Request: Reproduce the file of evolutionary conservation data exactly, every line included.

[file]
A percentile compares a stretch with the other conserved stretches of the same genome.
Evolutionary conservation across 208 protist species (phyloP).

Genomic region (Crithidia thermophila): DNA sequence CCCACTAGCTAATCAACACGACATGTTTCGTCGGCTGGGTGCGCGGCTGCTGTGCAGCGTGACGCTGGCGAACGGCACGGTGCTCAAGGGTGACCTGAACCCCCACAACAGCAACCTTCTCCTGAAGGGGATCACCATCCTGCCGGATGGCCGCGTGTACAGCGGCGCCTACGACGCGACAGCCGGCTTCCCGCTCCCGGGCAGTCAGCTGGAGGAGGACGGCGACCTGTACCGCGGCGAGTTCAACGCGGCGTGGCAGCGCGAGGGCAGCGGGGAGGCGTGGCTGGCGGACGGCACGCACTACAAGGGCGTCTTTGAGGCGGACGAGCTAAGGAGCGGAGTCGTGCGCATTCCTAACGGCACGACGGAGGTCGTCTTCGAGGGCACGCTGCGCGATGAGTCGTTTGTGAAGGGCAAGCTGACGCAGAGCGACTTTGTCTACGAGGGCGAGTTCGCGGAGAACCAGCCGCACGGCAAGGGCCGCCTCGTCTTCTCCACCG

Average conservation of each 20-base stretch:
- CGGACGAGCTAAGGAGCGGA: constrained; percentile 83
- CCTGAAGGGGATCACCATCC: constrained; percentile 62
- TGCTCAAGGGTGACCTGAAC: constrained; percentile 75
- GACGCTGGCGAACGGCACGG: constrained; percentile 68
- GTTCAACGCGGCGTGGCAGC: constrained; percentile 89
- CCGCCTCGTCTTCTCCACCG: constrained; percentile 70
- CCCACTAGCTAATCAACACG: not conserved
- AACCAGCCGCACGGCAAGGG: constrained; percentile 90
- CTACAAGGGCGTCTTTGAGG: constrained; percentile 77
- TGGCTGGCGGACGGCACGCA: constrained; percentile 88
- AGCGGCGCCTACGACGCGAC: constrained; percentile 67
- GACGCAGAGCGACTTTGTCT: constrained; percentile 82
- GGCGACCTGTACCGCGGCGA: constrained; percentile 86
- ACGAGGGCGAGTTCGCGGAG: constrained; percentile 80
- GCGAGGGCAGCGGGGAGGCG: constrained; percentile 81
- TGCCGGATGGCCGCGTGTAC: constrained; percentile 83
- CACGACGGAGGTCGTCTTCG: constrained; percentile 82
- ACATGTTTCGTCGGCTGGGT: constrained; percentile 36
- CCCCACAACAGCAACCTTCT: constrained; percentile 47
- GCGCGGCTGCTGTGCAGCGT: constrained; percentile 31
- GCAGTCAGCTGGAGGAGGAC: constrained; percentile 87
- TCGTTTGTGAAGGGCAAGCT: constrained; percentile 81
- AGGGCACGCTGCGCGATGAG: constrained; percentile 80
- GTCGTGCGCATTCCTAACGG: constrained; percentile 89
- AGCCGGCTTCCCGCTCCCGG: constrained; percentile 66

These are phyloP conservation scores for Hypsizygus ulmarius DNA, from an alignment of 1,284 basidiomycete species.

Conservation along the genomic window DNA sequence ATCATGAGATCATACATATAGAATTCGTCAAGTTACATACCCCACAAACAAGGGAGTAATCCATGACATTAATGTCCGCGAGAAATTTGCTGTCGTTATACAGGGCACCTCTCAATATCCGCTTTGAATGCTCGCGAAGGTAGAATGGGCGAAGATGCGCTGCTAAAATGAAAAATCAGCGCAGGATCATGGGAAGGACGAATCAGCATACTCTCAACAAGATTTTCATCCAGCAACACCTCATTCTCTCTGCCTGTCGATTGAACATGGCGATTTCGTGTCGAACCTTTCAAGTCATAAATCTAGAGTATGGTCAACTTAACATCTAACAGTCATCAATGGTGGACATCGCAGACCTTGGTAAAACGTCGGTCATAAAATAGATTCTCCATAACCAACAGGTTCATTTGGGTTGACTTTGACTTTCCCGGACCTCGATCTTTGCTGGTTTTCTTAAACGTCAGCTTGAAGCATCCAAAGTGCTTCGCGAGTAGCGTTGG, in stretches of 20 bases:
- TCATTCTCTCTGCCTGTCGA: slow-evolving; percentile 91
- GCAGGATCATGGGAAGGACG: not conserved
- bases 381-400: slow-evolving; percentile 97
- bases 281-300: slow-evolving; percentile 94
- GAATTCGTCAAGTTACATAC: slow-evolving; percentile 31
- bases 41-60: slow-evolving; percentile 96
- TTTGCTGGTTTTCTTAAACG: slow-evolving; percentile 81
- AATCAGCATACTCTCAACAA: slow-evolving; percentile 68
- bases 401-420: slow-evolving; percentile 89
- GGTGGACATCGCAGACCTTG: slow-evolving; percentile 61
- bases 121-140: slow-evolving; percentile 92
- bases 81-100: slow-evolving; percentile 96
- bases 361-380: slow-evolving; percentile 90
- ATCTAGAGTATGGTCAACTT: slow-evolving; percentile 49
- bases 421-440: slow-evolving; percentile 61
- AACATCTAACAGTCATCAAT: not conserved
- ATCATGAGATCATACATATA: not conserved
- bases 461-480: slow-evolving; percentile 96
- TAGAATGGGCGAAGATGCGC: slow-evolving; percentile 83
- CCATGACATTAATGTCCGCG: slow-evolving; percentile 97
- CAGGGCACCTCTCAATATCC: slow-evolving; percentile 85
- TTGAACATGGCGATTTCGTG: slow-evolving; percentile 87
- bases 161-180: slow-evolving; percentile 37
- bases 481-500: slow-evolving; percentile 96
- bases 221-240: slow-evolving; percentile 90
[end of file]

A percentile compares a stretch with the other conserved stretches of the same genome.
Evolutionary conservation across 208 protist species (phyloP).

Genomic region (Crithidia thermophila): DNA sequence CCCACTAGCTAATCAACACGACATGTTTCGTCGGCTGGGTGCGCGGCTGCTGTGCAGCGTGACGCTGGCGAACGGCACGGTGCTCAAGGGTGACCTGAACCCCCACAACAGCAACCTTCTCCTGAAGGGGATCACCATCCTGCCGGATGGCCGCGTGTACAGCGGCGCCTACGACGCGACAGCCGGCTTCCCGCTCCCGGGCAGTCAGCTGGAGGAGGACGGCGACCTGTACCGCGGCGAGTTCAACGCGGCGTGGCAGCGCGAGGGCAGCGGGGAGGCGTGGCTGGCGGACGGCACGCACTACAAGGGCGTCTTTGAGGCGGACGAGCTAAGGAGCGGAGTCGTGCGCATTCCTAACGGCACGACGGAGGTCGTCTTCGAGGGCACGCTGCGCGATGAGTCGTTTGTGAAGGGCAAGCTGACGCAGAGCGACTTTGTCTACGAGGGCGAGTTCGCGGAGAACCAGCCGCACGGCAAGGGCCGCCTCGTCTTCTCCACCG

Average conservation of each 20-base stretch:
- CGGACGAGCTAAGGAGCGGA: constrained; percentile 83
- CCTGAAGGGGATCACCATCC: constrained; percentile 62
- TGCTCAAGGGTGACCTGAAC: constrained; percentile 75
- GACGCTGGCGAACGGCACGG: constrained; percentile 68
- GTTCAACGCGGCGTGGCAGC: constrained; percentile 89
- CCGCCTCGTCTTCTCCACCG: constrained; percentile 70
- CCCACTAGCTAATCAACACG: not conserved
- AACCAGCCGCACGGCAAGGG: constrained; percentile 90
- CTACAAGGGCGTCTTTGAGG: constrained; percentile 77
- TGGCTGGCGGACGGCACGCA: constrained; percentile 88
- AGCGGCGCCTACGACGCGAC: constrained; percentile 67
- GACGCAGAGCGACTTTGTCT: constrained; percentile 82
- GGCGACCTGTACCGCGGCGA: constrained; percentile 86
- ACGAGGGCGAGTTCGCGGAG: constrained; percentile 80
- GCGAGGGCAGCGGGGAGGCG: constrained; percentile 81
- TGCCGGATGGCCGCGTGTAC: constrained; percentile 83
- CACGACGGAGGTCGTCTTCG: constrained; percentile 82
- ACATGTTTCGTCGGCTGGGT: constrained; percentile 36
- CCCCACAACAGCAACCTTCT: constrained; percentile 47
- GCGCGGCTGCTGTGCAGCGT: constrained; percentile 31
- GCAGTCAGCTGGAGGAGGAC: constrained; percentile 87
- TCGTTTGTGAAGGGCAAGCT: constrained; percentile 81
- AGGGCACGCTGCGCGATGAG: constrained; percentile 80
- GTCGTGCGCATTCCTAACGG: constrained; percentile 89
- AGCCGGCTTCCCGCTCCCGG: constrained; percentile 66

These are phyloP conservation scores for Hypsizygus ulmarius DNA, from an alignment of 1,284 basidiomycete species.

Conservation along the genomic window DNA sequence ATCATGAGATCATACATATAGAATTCGTCAAGTTACATACCCCACAAACAAGGGAGTAATCCATGACATTAATGTCCGCGAGAAATTTGCTGTCGTTATACAGGGCACCTCTCAATATCCGCTTTGAATGCTCGCGAAGGTAGAATGGGCGAAGATGCGCTGCTAAAATGAAAAATCAGCGCAGGATCATGGGAAGGACGAATCAGCATACTCTCAACAAGATTTTCATCCAGCAACACCTCATTCTCTCTGCCTGTCGATTGAACATGGCGATTTCGTGTCGAACCTTTCAAGTCATAAATCTAGAGTATGGTCAACTTAACATCTAACAGTCATCAATGGTGGACATCGCAGACCTTGGTAAAACGTCGGTCATAAAATAGATTCTCCATAACCAACAGGTTCATTTGGGTTGACTTTGACTTTCCCGGACCTCGATCTTTGCTGGTTTTCTTAAACGTCAGCTTGAAGCATCCAAAGTGCTTCGCGAGTAGCGTTGG, in stretches of 20 bases:
- TCATTCTCTCTGCCTGTCGA: slow-evolving; percentile 91
- GCAGGATCATGGGAAGGACG: not conserved
- bases 381-400: slow-evolving; percentile 97
- bases 281-300: slow-evolving; percentile 94
- GAATTCGTCAAGTTACATAC: slow-evolving; percentile 31
- bases 41-60: slow-evolving; percentile 96
- TTTGCTGGTTTTCTTAAACG: slow-evolving; percentile 81
- AATCAGCATACTCTCAACAA: slow-evolving; percentile 68
- bases 401-420: slow-evolving; percentile 89
- GGTGGACATCGCAGACCTTG: slow-evolving; percentile 61
- bases 121-140: slow-evolving; percentile 92
- bases 81-100: slow-evolving; percentile 96
- bases 361-380: slow-evolving; percentile 90
- ATCTAGAGTATGGTCAACTT: slow-evolving; percentile 49
- bases 421-440: slow-evolving; percentile 61
- AACATCTAACAGTCATCAAT: not conserved
- ATCATGAGATCATACATATA: not conserved
- bases 461-480: slow-evolving; percentile 96
- TAGAATGGGCGAAGATGCGC: slow-evolving; percentile 83
- CCATGACATTAATGTCCGCG: slow-evolving; percentile 97
- CAGGGCACCTCTCAATATCC: slow-evolving; percentile 85
- TTGAACATGGCGATTTCGTG: slow-evolving; percentile 87
- bases 161-180: slow-evolving; percentile 37
- bases 481-500: slow-evolving; percentile 96
- bases 221-240: slow-evolving; percentile 90